In essence, they express a range within which the result will fall with a specific (high) level of confidence. Let’s compare two statements:
“I expect that tomorrow, we will sell around 50 sandwiches.”
“I expect that tomorrow, we will sell around 50 sandwiches, and I am 95% certain that it will be no less than 43 and no more than 52 sandwiches.”
There is no question that the second statement is more valuable and exudes quite literally more confidence. Moreover, the first statement will never be right or wrong! What if you sell 49? Was it still a good prediction? Or, if you sell 50 but three customers go without, is that better or worse?
If you need clarification, think about it like this: “50” by itself has no meaning, the range gives the number a quality, even if the range is very wide: “Forecast 50, with Lower Bound at 30 and Upper Bound at 85.” That is a wide range, which isn’t great, but knowing that is very valuable.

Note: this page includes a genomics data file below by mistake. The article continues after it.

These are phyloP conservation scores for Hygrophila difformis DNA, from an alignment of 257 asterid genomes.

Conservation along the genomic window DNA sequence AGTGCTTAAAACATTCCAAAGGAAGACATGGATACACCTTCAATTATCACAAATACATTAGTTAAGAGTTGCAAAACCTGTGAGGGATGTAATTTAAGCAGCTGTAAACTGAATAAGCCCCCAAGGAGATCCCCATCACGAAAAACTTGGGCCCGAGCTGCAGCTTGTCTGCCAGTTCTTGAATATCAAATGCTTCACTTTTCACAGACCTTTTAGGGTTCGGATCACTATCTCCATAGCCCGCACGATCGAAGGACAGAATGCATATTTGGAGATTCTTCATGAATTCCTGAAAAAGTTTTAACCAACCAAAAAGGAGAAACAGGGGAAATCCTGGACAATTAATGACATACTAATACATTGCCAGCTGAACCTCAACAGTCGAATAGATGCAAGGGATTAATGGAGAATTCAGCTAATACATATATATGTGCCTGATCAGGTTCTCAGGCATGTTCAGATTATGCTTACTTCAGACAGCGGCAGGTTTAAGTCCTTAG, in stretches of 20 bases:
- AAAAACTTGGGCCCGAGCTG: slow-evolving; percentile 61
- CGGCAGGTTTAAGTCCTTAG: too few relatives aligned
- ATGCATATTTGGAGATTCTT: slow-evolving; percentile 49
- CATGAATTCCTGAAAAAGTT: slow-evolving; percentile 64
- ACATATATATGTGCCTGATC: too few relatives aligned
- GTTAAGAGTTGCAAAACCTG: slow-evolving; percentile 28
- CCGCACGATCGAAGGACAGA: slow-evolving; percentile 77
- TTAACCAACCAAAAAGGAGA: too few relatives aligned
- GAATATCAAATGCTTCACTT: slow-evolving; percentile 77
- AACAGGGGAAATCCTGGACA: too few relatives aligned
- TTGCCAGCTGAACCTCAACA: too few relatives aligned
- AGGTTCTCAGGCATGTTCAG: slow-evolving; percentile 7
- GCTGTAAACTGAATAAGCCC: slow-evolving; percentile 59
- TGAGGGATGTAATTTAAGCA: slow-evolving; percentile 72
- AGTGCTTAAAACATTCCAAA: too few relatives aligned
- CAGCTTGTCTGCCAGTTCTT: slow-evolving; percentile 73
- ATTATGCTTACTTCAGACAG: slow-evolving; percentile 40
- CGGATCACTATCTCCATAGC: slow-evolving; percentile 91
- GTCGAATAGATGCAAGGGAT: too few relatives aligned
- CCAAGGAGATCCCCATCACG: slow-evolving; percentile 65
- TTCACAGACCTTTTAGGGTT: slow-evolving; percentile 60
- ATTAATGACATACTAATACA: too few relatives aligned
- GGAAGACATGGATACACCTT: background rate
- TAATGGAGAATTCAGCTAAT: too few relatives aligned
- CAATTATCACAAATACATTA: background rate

So.... this is basically standard deviation, then?
Not quite. Standard deviation is only applicable to a normal distribution, something we don’t necessarily have in a supply chain. We don’t know how values are distributed, but we know two things:
The forecast is the most likely amount we can expect
Upper and Lower Bounds indicate within what range we will be with 95% certainty.
Upper and lower bounds tell a different story
Commonly, when giving a range around an estimate, we assume it to be symmetrical: “50 plus or minus 10”, or “25, give or take 3”. A Remi AI forecast gives an upper, and a lower bound. The difference contains valuable information.
Let’s look at the example of Jane, Supply Chain Manager at a central warehouse of a large Sporting Goods chain. Jane is analyzing the demand of the SKU “FR-5” and notices a peculiar pattern:
One store has steady, year-round sales of FR-5, but demand dips at a seemingly irregular pattern. Average sales are 50 units per week, the upper bound is 60 units, but the lower bound is just 20 units. (In this case, Jane sets up a standing order for 55 units year-round, and sporadically, when sales happen to be low, she skips an order to use up existing stock on hand.)
Another store has lower sales and a very distinct pattern: They sell on average 20 units, with a lower bound of 15 units, but every year in the summer, sales spike to as high as 80 units for a few weeks. (In this case, Jane sets up an order for 20 units whenever a safety stock of 30 is reached, and two special orders for May and June of 100 each.)